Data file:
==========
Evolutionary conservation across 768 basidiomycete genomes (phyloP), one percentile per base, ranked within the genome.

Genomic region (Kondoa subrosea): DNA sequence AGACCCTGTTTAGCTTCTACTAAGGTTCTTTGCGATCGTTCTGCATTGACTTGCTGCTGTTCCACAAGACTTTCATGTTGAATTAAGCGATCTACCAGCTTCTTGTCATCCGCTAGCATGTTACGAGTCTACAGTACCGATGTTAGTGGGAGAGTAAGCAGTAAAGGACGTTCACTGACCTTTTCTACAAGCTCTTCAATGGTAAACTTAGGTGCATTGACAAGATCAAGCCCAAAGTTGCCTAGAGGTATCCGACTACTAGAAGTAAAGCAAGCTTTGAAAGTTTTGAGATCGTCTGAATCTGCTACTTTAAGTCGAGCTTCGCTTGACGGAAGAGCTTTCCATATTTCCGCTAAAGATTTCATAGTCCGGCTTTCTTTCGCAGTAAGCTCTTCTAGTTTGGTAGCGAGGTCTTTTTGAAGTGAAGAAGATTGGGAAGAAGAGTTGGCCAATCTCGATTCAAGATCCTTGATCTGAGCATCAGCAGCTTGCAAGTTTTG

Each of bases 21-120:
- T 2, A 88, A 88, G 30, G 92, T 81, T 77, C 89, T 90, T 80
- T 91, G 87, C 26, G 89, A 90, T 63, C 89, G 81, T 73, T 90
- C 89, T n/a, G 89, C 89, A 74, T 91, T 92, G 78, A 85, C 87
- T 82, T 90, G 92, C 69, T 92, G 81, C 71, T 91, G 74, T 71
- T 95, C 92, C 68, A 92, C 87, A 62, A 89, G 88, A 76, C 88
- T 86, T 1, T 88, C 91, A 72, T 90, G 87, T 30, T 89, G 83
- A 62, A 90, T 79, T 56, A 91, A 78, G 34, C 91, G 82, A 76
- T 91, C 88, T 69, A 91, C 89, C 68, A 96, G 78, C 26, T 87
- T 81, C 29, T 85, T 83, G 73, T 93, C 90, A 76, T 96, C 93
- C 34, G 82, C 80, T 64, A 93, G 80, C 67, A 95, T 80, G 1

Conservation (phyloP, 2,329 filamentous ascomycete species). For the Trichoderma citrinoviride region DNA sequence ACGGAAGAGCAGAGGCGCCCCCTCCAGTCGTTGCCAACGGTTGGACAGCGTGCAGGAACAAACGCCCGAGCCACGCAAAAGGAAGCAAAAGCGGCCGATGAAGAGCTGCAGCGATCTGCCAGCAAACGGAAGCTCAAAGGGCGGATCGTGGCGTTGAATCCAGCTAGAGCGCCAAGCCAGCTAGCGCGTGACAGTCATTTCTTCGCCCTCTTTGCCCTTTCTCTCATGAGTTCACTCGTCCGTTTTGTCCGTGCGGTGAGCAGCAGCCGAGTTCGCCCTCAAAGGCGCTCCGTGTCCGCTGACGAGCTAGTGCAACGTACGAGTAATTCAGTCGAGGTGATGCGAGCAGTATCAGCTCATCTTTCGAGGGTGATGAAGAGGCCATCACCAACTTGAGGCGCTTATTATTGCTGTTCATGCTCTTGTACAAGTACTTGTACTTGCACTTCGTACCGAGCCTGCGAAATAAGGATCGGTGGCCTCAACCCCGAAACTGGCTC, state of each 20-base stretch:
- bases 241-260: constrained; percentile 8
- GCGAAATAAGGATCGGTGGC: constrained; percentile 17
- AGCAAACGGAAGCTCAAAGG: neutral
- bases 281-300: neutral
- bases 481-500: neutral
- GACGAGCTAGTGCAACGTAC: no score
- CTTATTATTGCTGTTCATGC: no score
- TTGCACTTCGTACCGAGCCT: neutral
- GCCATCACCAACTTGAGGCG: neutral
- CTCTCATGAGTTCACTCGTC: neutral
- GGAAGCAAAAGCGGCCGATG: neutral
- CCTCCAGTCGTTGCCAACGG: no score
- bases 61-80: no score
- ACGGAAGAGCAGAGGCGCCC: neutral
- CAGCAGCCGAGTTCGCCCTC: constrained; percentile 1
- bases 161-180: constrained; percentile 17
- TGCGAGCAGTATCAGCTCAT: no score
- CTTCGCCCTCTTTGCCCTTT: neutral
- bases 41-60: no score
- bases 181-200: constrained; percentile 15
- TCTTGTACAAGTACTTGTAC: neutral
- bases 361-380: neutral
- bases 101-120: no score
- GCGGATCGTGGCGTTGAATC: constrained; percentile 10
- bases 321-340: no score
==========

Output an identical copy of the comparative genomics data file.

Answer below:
Evolutionary conservation across 768 basidiomycete genomes (phyloP), one percentile per base, ranked within the genome.

Genomic region (Kondoa subrosea): DNA sequence AGACCCTGTTTAGCTTCTACTAAGGTTCTTTGCGATCGTTCTGCATTGACTTGCTGCTGTTCCACAAGACTTTCATGTTGAATTAAGCGATCTACCAGCTTCTTGTCATCCGCTAGCATGTTACGAGTCTACAGTACCGATGTTAGTGGGAGAGTAAGCAGTAAAGGACGTTCACTGACCTTTTCTACAAGCTCTTCAATGGTAAACTTAGGTGCATTGACAAGATCAAGCCCAAAGTTGCCTAGAGGTATCCGACTACTAGAAGTAAAGCAAGCTTTGAAAGTTTTGAGATCGTCTGAATCTGCTACTTTAAGTCGAGCTTCGCTTGACGGAAGAGCTTTCCATATTTCCGCTAAAGATTTCATAGTCCGGCTTTCTTTCGCAGTAAGCTCTTCTAGTTTGGTAGCGAGGTCTTTTTGAAGTGAAGAAGATTGGGAAGAAGAGTTGGCCAATCTCGATTCAAGATCCTTGATCTGAGCATCAGCAGCTTGCAAGTTTTG

Each of bases 21-120:
- T 2, A 88, A 88, G 30, G 92, T 81, T 77, C 89, T 90, T 80
- T 91, G 87, C 26, G 89, A 90, T 63, C 89, G 81, T 73, T 90
- C 89, T n/a, G 89, C 89, A 74, T 91, T 92, G 78, A 85, C 87
- T 82, T 90, G 92, C 69, T 92, G 81, C 71, T 91, G 74, T 71
- T 95, C 92, C 68, A 92, C 87, A 62, A 89, G 88, A 76, C 88
- T 86, T 1, T 88, C 91, A 72, T 90, G 87, T 30, T 89, G 83
- A 62, A 90, T 79, T 56, A 91, A 78, G 34, C 91, G 82, A 76
- T 91, C 88, T 69, A 91, C 89, C 68, A 96, G 78, C 26, T 87
- T 81, C 29, T 85, T 83, G 73, T 93, C 90, A 76, T 96, C 93
- C 34, G 82, C 80, T 64, A 93, G 80, C 67, A 95, T 80, G 1

Conservation (phyloP, 2,329 filamentous ascomycete species). For the Trichoderma citrinoviride region DNA sequence ACGGAAGAGCAGAGGCGCCCCCTCCAGTCGTTGCCAACGGTTGGACAGCGTGCAGGAACAAACGCCCGAGCCACGCAAAAGGAAGCAAAAGCGGCCGATGAAGAGCTGCAGCGATCTGCCAGCAAACGGAAGCTCAAAGGGCGGATCGTGGCGTTGAATCCAGCTAGAGCGCCAAGCCAGCTAGCGCGTGACAGTCATTTCTTCGCCCTCTTTGCCCTTTCTCTCATGAGTTCACTCGTCCGTTTTGTCCGTGCGGTGAGCAGCAGCCGAGTTCGCCCTCAAAGGCGCTCCGTGTCCGCTGACGAGCTAGTGCAACGTACGAGTAATTCAGTCGAGGTGATGCGAGCAGTATCAGCTCATCTTTCGAGGGTGATGAAGAGGCCATCACCAACTTGAGGCGCTTATTATTGCTGTTCATGCTCTTGTACAAGTACTTGTACTTGCACTTCGTACCGAGCCTGCGAAATAAGGATCGGTGGCCTCAACCCCGAAACTGGCTC, state of each 20-base stretch:
- bases 241-260: constrained; percentile 8
- GCGAAATAAGGATCGGTGGC: constrained; percentile 17
- AGCAAACGGAAGCTCAAAGG: neutral
- bases 281-300: neutral
- bases 481-500: neutral
- GACGAGCTAGTGCAACGTAC: no score
- CTTATTATTGCTGTTCATGC: no score
- TTGCACTTCGTACCGAGCCT: neutral
- GCCATCACCAACTTGAGGCG: neutral
- CTCTCATGAGTTCACTCGTC: neutral
- GGAAGCAAAAGCGGCCGATG: neutral
- CCTCCAGTCGTTGCCAACGG: no score
- bases 61-80: no score
- ACGGAAGAGCAGAGGCGCCC: neutral
- CAGCAGCCGAGTTCGCCCTC: constrained; percentile 1
- bases 161-180: constrained; percentile 17
- TGCGAGCAGTATCAGCTCAT: no score
- CTTCGCCCTCTTTGCCCTTT: neutral
- bases 41-60: no score
- bases 181-200: constrained; percentile 15
- TCTTGTACAAGTACTTGTAC: neutral
- bases 361-380: neutral
- bases 101-120: no score
- GCGGATCGTGGCGTTGAATC: constrained; percentile 10
- bases 321-340: no score